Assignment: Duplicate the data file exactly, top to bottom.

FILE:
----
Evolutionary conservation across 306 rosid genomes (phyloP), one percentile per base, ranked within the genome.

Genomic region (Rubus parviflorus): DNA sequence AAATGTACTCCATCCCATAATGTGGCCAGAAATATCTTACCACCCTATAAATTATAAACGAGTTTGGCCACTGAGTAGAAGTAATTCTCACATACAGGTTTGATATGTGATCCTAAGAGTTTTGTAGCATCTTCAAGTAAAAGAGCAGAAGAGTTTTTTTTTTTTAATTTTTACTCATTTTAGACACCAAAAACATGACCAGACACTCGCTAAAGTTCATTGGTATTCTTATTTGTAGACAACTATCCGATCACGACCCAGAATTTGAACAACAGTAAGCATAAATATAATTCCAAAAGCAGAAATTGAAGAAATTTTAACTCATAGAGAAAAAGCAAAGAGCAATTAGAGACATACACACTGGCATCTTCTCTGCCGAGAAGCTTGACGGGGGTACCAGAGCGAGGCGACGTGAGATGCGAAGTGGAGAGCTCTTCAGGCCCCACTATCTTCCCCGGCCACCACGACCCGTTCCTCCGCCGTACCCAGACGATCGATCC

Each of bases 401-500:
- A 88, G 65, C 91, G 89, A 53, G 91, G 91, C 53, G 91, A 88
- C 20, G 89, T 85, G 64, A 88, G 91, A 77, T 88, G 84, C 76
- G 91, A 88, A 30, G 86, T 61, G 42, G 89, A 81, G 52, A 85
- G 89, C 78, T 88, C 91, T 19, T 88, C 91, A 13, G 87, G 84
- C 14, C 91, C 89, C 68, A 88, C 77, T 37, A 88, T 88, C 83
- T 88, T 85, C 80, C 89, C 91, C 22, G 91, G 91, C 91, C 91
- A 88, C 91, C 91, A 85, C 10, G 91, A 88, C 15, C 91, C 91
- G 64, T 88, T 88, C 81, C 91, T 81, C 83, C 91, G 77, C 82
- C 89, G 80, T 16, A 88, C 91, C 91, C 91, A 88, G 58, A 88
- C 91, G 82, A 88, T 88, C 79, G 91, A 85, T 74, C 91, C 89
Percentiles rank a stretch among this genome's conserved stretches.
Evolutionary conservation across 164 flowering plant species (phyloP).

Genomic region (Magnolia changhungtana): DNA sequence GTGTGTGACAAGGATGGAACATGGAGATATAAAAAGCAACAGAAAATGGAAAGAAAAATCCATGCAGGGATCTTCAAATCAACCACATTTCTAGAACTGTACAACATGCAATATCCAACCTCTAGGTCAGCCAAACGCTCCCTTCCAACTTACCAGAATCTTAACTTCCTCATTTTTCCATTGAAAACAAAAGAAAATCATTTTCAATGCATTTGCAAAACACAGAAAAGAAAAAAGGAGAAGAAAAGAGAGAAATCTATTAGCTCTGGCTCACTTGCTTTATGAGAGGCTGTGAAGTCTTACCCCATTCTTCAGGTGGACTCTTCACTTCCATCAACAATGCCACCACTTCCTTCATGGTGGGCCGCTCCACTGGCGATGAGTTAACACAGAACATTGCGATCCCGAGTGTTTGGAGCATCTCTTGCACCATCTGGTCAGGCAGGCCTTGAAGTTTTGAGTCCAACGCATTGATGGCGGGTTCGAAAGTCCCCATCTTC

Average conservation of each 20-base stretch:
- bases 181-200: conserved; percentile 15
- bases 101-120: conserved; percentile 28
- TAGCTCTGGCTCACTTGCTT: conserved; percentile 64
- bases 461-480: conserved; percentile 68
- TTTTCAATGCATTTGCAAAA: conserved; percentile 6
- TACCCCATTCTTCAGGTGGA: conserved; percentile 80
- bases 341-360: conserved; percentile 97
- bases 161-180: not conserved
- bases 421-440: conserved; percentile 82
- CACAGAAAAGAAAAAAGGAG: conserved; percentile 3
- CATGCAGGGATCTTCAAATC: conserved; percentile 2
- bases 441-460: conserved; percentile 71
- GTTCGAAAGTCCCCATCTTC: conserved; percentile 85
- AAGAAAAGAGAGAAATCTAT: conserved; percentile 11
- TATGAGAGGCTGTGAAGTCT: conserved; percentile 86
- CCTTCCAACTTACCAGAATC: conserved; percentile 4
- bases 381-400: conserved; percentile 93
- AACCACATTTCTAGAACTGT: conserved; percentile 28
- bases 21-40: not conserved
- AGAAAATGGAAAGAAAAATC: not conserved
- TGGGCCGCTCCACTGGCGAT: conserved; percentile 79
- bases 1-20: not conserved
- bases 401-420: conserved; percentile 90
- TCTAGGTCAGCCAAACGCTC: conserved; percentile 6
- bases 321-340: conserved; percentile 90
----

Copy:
Evolutionary conservation across 306 rosid genomes (phyloP), one percentile per base, ranked within the genome.

Genomic region (Rubus parviflorus): DNA sequence AAATGTACTCCATCCCATAATGTGGCCAGAAATATCTTACCACCCTATAAATTATAAACGAGTTTGGCCACTGAGTAGAAGTAATTCTCACATACAGGTTTGATATGTGATCCTAAGAGTTTTGTAGCATCTTCAAGTAAAAGAGCAGAAGAGTTTTTTTTTTTTAATTTTTACTCATTTTAGACACCAAAAACATGACCAGACACTCGCTAAAGTTCATTGGTATTCTTATTTGTAGACAACTATCCGATCACGACCCAGAATTTGAACAACAGTAAGCATAAATATAATTCCAAAAGCAGAAATTGAAGAAATTTTAACTCATAGAGAAAAAGCAAAGAGCAATTAGAGACATACACACTGGCATCTTCTCTGCCGAGAAGCTTGACGGGGGTACCAGAGCGAGGCGACGTGAGATGCGAAGTGGAGAGCTCTTCAGGCCCCACTATCTTCCCCGGCCACCACGACCCGTTCCTCCGCCGTACCCAGACGATCGATCC

Each of bases 401-500:
- A 88, G 65, C 91, G 89, A 53, G 91, G 91, C 53, G 91, A 88
- C 20, G 89, T 85, G 64, A 88, G 91, A 77, T 88, G 84, C 76
- G 91, A 88, A 30, G 86, T 61, G 42, G 89, A 81, G 52, A 85
- G 89, C 78, T 88, C 91, T 19, T 88, C 91, A 13, G 87, G 84
- C 14, C 91, C 89, C 68, A 88, C 77, T 37, A 88, T 88, C 83
- T 88, T 85, C 80, C 89, C 91, C 22, G 91, G 91, C 91, C 91
- A 88, C 91, C 91, A 85, C 10, G 91, A 88, C 15, C 91, C 91
- G 64, T 88, T 88, C 81, C 91, T 81, C 83, C 91, G 77, C 82
- C 89, G 80, T 16, A 88, C 91, C 91, C 91, A 88, G 58, A 88
- C 91, G 82, A 88, T 88, C 79, G 91, A 85, T 74, C 91, C 89
Percentiles rank a stretch among this genome's conserved stretches.
Evolutionary conservation across 164 flowering plant species (phyloP).

Genomic region (Magnolia changhungtana): DNA sequence GTGTGTGACAAGGATGGAACATGGAGATATAAAAAGCAACAGAAAATGGAAAGAAAAATCCATGCAGGGATCTTCAAATCAACCACATTTCTAGAACTGTACAACATGCAATATCCAACCTCTAGGTCAGCCAAACGCTCCCTTCCAACTTACCAGAATCTTAACTTCCTCATTTTTCCATTGAAAACAAAAGAAAATCATTTTCAATGCATTTGCAAAACACAGAAAAGAAAAAAGGAGAAGAAAAGAGAGAAATCTATTAGCTCTGGCTCACTTGCTTTATGAGAGGCTGTGAAGTCTTACCCCATTCTTCAGGTGGACTCTTCACTTCCATCAACAATGCCACCACTTCCTTCATGGTGGGCCGCTCCACTGGCGATGAGTTAACACAGAACATTGCGATCCCGAGTGTTTGGAGCATCTCTTGCACCATCTGGTCAGGCAGGCCTTGAAGTTTTGAGTCCAACGCATTGATGGCGGGTTCGAAAGTCCCCATCTTC

Average conservation of each 20-base stretch:
- bases 181-200: conserved; percentile 15
- bases 101-120: conserved; percentile 28
- TAGCTCTGGCTCACTTGCTT: conserved; percentile 64
- bases 461-480: conserved; percentile 68
- TTTTCAATGCATTTGCAAAA: conserved; percentile 6
- TACCCCATTCTTCAGGTGGA: conserved; percentile 80
- bases 341-360: conserved; percentile 97
- bases 161-180: not conserved
- bases 421-440: conserved; percentile 82
- CACAGAAAAGAAAAAAGGAG: conserved; percentile 3
- CATGCAGGGATCTTCAAATC: conserved; percentile 2
- bases 441-460: conserved; percentile 71
- GTTCGAAAGTCCCCATCTTC: conserved; percentile 85
- AAGAAAAGAGAGAAATCTAT: conserved; percentile 11
- TATGAGAGGCTGTGAAGTCT: conserved; percentile 86
- CCTTCCAACTTACCAGAATC: conserved; percentile 4
- bases 381-400: conserved; percentile 93
- AACCACATTTCTAGAACTGT: conserved; percentile 28
- bases 21-40: not conserved
- AGAAAATGGAAAGAAAAATC: not conserved
- TGGGCCGCTCCACTGGCGAT: conserved; percentile 79
- bases 1-20: not conserved
- bases 401-420: conserved; percentile 90
- TCTAGGTCAGCCAAACGCTC: conserved; percentile 6
- bases 321-340: conserved; percentile 90